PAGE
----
High-profile incidents like the Equifax data breach and WannaCry ransomware attack have ensured that cybersecurity is a top priority for organizations of all kinds. Retailers that process payments, hospitals entrusted with confidential patient information and local governments conducting elections are all highly conscious of the threats posed by phishing scams, denial-of-service attacks and malware. According to Ponemon Institute’s annual Cost of a Data Breach Study for 2018, the average data breach costs $3.86 million, a 6.4 percent increase from the previous year.
Cybersecurity professionals employ a variety of tools and strategies to prevent the financial losses and reputational damage that result from these intrusions. Geographic information science offers resources that can help organizations analyze potentially compromised systems and develop stronger defenses. The role of GIS in cybersecurity continues to expand as more businesses discover the value of geospatial problem-solving for stopping an evolving array of dangers.
Mapping Cybersecurity Threats
Systems detect more infections with every passing second around the world. GIS helps us to understand the scale of this problem and detect meaningful trends. Mapping cyberattacks in real time reveals just how common such incidents are and how important it is for organizations to have updated countermeasures in place.
Fortunately, spatial information also helps more directly, allowing security experts to discover unauthorized activity early. To minimize the consequences of a data breach or malware attack, stakeholders need to communicate clearly and coordinate an immediate response. GIS can provide clear visualizations of the systems involved in an incident and promote situational awareness across multiple departments.
An Esri white paper showed how organizations can map out the connections between devices and coordinate their responses to intrusions. In this example, cyberspace is visualized in five layers:
- The social/persona layer, including all the employees using a network
- The device layer of those individuals’ computers and phones
- The logical network layer showing the connections between devices
- The physical network layer displaying the underlying infrastructure
- The geographic layer revealing the physical locations of all the relevant devices and systems
A detailed perspective on the flow of data through an organization’s network leads to actionable intelligence about any disruptions or device failures that may interfere with operations. Spatial information ties an incident to specific places, allowing experts to judge whether the issue stems from an intentional attempt to compromise the system and assess the effects. Maps can then guide cybersecurity and IT personnel as they set priorities and decisively head off the intrusion.
In our globally connected world, cybersecurity is crucial to keep essential infrastructure functioning properly. For example, a 2018 report from the U.S. Department of Energy noted that even as electrical power systems become more reliant on connections to the Internet, the safeguards at many energy companies have not kept pace with cyber threats. The DOE warned that, without proactive steps to address vulnerabilities in the power grid, compromised systems could prove disastrous for communities.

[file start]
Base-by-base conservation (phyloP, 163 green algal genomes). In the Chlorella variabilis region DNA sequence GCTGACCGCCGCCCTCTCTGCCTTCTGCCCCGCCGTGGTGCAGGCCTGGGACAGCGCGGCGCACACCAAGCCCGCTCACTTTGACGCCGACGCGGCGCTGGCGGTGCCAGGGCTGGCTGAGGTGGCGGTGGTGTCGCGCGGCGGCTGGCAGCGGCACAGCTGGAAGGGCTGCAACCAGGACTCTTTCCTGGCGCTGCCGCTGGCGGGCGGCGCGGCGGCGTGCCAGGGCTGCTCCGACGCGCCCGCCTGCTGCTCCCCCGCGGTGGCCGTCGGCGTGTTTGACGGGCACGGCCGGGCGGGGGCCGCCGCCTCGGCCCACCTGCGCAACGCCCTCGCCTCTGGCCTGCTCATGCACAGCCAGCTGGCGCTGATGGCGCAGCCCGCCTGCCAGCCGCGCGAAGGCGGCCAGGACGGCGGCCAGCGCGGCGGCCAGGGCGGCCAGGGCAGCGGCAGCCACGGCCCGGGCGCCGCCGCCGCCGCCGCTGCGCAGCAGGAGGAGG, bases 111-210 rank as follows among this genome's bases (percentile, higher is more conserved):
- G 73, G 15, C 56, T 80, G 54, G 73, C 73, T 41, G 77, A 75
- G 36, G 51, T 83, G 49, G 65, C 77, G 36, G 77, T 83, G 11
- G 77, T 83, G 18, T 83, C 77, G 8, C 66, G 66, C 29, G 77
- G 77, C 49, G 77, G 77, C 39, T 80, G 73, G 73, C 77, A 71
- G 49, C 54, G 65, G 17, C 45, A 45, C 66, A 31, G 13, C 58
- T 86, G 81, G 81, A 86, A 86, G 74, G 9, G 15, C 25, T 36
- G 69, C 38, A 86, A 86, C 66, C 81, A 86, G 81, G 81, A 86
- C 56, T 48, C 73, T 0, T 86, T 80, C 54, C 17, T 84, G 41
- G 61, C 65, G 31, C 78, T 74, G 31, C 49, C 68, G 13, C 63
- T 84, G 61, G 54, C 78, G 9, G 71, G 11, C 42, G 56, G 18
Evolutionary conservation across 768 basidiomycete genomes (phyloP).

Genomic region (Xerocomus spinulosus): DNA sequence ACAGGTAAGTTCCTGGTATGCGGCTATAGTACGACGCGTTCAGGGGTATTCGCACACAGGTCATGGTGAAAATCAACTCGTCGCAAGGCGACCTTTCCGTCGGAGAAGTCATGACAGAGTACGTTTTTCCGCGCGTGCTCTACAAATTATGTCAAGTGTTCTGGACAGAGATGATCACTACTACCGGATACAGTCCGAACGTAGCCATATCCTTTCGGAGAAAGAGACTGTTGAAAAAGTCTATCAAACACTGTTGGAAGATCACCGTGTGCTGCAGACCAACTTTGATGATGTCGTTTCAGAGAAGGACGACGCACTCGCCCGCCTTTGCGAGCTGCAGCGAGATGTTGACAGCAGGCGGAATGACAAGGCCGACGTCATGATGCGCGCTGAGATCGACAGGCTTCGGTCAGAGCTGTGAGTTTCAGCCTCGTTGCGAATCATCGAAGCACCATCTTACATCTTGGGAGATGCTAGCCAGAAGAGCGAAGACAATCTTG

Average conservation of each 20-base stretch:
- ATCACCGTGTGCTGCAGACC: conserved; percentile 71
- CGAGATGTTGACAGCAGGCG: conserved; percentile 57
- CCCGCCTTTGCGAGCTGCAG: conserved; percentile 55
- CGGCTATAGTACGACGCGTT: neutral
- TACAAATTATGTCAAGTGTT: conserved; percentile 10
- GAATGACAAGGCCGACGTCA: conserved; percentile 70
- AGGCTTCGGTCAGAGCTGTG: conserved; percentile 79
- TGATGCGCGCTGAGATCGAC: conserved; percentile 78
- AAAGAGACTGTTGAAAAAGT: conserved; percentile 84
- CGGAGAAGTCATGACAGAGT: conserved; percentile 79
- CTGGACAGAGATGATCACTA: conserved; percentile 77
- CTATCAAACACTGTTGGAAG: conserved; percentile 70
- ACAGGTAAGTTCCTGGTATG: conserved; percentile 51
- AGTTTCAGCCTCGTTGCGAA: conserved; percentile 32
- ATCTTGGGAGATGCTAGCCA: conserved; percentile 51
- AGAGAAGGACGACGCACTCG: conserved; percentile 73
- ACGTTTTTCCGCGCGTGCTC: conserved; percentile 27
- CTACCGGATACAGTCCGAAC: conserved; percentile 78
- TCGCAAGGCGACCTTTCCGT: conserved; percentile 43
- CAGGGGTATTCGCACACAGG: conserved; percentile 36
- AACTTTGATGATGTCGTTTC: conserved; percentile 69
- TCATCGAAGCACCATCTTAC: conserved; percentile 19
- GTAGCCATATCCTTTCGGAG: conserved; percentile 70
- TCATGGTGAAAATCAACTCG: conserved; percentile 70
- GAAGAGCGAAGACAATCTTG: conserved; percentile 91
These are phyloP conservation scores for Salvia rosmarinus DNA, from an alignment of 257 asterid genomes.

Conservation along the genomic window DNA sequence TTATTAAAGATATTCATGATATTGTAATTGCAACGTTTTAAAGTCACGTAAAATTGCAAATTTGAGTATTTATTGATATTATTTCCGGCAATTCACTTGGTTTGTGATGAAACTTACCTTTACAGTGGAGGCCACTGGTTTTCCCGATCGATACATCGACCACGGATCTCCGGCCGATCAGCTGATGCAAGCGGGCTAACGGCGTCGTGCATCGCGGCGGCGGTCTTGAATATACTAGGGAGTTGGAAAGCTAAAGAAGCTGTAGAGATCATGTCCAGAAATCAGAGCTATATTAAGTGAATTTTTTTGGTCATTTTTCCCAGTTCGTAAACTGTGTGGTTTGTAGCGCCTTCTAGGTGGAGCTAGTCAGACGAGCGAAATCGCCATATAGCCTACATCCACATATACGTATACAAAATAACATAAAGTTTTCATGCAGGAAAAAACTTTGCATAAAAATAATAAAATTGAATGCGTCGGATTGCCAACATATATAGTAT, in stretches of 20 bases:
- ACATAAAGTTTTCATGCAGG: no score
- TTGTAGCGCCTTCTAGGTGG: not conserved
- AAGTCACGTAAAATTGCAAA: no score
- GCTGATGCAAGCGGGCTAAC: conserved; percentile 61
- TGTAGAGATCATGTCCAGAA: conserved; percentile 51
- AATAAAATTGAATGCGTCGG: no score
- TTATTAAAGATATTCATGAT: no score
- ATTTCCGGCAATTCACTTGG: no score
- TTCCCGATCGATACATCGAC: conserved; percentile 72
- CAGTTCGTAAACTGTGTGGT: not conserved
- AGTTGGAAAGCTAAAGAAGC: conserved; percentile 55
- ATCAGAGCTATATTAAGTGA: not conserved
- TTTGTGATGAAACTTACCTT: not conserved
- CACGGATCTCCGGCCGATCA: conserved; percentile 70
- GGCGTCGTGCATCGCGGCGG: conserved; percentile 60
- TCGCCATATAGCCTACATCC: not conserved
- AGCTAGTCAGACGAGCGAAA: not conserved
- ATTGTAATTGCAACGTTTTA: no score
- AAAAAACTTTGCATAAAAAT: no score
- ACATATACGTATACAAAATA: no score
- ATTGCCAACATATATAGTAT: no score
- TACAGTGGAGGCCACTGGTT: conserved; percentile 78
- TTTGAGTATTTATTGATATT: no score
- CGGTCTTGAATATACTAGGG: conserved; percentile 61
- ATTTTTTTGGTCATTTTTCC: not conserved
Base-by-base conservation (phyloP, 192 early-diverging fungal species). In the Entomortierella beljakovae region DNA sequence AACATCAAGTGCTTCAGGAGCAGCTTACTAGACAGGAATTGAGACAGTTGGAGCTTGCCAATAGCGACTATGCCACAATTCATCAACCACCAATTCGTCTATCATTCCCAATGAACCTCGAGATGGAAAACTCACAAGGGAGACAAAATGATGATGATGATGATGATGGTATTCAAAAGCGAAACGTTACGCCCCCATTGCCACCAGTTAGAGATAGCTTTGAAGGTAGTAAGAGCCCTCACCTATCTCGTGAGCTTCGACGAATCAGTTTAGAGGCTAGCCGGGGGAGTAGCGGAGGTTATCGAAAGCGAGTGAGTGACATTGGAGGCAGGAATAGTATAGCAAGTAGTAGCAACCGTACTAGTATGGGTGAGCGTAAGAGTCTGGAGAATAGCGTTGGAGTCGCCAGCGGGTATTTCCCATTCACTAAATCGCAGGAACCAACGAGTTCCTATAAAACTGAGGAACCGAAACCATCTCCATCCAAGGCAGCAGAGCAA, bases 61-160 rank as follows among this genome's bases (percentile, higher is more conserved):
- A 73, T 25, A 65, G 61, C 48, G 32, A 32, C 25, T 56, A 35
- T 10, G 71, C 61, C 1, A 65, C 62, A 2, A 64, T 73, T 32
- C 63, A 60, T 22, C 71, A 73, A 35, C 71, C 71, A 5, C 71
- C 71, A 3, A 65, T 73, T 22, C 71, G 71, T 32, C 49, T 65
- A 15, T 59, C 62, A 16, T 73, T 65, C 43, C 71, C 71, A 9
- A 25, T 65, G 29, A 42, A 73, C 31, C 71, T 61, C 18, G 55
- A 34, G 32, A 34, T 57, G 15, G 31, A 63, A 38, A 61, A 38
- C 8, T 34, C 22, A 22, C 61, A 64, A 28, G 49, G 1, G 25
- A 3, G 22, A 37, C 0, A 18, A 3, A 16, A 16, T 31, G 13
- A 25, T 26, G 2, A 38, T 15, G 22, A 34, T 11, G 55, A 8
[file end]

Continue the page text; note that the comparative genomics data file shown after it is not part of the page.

Cyberattacks on energy providers may take various forms, such as sending inaccurate information about the demand for power in particular areas. Systems responding to these false estimates of electricity use might cause imbalances and power outages. Fortunately, GIS can help to address this vulnerability.
Detection software uses GIS mapping to monitor the distribution of energy, giving energy companies greater visibility into operations throughout the power grid. Meanwhile, security detection algorithms can spot issues in the distribution load that might indicate that operators are receiving deceptive information. If any anomalies show up, energy providers can evaluate whether they are the result of a hack and respond accordingly.
Maintaining Geospatial Data Security
A huge wealth of spatial information, like many of the findings gathered by NASA probes, is readily available to the public and researchers. However, some organizations retain spatial data that is proprietary or must be kept confidential due to security or privacy concerns. For example, geographic details may compromise the privacy of individuals who participate in healthcare or social science studies.
In these cases, cybersecurity professionals must implement a layer of security that prevents unauthorized access to geospatial information and metadata. Effective access control mechanisms may include:
- Clearly defined policy specifications for who can use geospatial features
- Semantic reasoner software to enforce those policies
- Identity management systems to check the credentials of users
- Data authenticity verification
About USC’s Online GIS Graduate Programs
The University of Southern California offers a comprehensive selection of online GIS programs, including GIS master’s degrees and GIS graduate certificates. This gives our students the ultimate flexibility in tailoring their education for their career goals. Click on the programs below to learn about our leading geographic information science education.
- M.S. in Geographic Information Science & Technology
- M.S. in Human Security and Geospatial Intelligence
- Graduate Certificate in GIST
- Graduate Certificate in Geospatial Intelligence
- Graduate Certificate in Geospatial Leadership
- Graduate Certificate in Remote Sensing for Earth Observation